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Mooney and Nisbet Recommend: Drop the Science, Up the Rhetoric

Casey Luskin

Over at ARN’s Literature Update, David Tyler has an excellent post titled “An Orwellian framing of the debate about evolution and ID,” reporting on an article in Science by Chris Mooney and Matthew Nisbet, who tell scientists how to discuss controversial scientific issues. This same pair wrote the cover article for the influential media journal Columbia Journalism Review just before the Dover trial in September, 2005, encouraging news media to avoid “a quest to achieve ‘balance'” when covering evolution. They even stated, “newspaper editors should think twice about assigning reporters who are fresh to the evolution issue and allowing them to default to the typical strategy frame, carefully balancing ‘both sides’ of the issue.” We have noted that this provides unambiguous “Proof that the Media is Biased Against ID.”

Mooney and Nisbet’s latest piece continues the trend of encouraging scientists to dumb down science and avoid lending any legitimacy to viewpoints which might lie outside of the scientific consensus. They assume that neo-Darwinism is correct and suggest that scientists avoid “science-intensive responses” but should rather “frame” the debate over evolution in terms of “‘public accountability’ that focus on the misuse of tax dollars, ‘economic development’ that highlight the negative repercussions for communities embroiled in evolution battles, and ‘social progress’ that define evolution as a building block for medical advances.” The problem for Darwinists is that all of these arguments, when properly “framed,” would lead one to support teaching Darwin objectively, and not to their viewpoint:

(1) “Economic development”: By far the largest negative repercussions for communities embroiled in debates over how to teach evolution are those inflicted by the pro-Darwin-only legal groups like Americans United for the Separation for Church and State or the ACLU, which force small school districts into hundred-thousand to million dollar settlements because they dared to question Darwin. Moreover, the root-cause of community angst over how evolution is taught is caused by those who insist upon teaching such a sensitive and important topic as biological origins in a one-sided, dogmatic, pro-evolution-only fashion; it is not caused by those who recommend teaching evolution in an objective, balanced fashion. After all, polls consistently show that a supermajority of Americans support teaching evolution objectively. Who is really going against what the people want here and causing community strife?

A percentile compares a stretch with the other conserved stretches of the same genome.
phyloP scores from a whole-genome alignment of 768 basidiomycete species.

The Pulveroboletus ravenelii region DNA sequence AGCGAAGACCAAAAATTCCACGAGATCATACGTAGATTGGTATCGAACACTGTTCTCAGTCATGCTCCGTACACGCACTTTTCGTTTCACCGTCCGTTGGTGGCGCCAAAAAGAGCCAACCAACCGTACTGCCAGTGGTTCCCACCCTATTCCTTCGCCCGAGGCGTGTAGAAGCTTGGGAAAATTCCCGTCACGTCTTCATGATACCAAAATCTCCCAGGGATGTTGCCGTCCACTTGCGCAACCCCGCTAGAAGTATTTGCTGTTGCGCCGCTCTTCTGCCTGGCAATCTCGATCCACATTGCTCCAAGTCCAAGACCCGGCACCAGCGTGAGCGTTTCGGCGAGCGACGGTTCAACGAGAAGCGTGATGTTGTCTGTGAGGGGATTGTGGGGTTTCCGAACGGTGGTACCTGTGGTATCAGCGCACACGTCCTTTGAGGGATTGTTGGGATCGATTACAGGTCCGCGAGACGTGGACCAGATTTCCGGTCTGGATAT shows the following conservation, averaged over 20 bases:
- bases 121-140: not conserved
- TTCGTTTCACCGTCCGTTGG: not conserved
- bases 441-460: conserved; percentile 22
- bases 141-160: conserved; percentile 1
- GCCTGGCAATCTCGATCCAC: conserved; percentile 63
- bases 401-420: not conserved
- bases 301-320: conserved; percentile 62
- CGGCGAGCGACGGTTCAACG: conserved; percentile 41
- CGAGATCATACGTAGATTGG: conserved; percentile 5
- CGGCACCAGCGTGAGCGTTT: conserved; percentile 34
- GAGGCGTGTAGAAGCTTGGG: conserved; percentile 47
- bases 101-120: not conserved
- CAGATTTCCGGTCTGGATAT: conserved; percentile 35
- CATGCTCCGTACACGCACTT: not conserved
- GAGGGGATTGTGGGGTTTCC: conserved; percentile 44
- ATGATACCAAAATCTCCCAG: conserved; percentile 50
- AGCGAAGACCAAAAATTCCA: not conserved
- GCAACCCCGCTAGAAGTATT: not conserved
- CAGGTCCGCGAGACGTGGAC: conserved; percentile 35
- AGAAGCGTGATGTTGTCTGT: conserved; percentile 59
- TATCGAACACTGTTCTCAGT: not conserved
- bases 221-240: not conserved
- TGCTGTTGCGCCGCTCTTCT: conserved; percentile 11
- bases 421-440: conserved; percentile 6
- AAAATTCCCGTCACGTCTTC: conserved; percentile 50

(2) “Public accountability”: Education is supposed to educate, not indoctrinate. Good educators who are accountable to the public will recognize that the vast majority of public wants both scientific strengths and weaknesses of evolution taught in schools, because that is both good science and good education. Good educators will us not use tax dollars to teach evolution dogmatically, but will rather teach students more about evolution, not the one-sided watered-down pro-evolution-only science which is so prevalent in classrooms.

(3) “Social progress”: Good educators will teach students about both the uses and misuses of evolution, not excluding the horrific and significant history in our country of using Darwinism to justify eugenics. This should be done if for no other reason than helping to ensure it does not happen again. Moreover, good scientists will inform people about where evolution gives insight and where it doesn’t, so that students realistically understand how to solve vital medical problems.

For example, we need to train students how to solve problems like fighting super-bugs caused by anti-biotic resistant bacteria. As neurosurgeon Michael Egnor explains regarding Darwinism and solving anti-biotic resistance:

Microbiology tells us that bacterial populations are heterogeneous. Individual bacteria differ from one another. Molecular biology tells us that some bacteria have molecular mechanisms by which they can survive antibiotics. Molecular genetics tells us how these resistance mechanisms are passed to other bacteria and through generations of bacteria. Pharmacology helps us design new antibiotics that circumvent the bacterial defenses.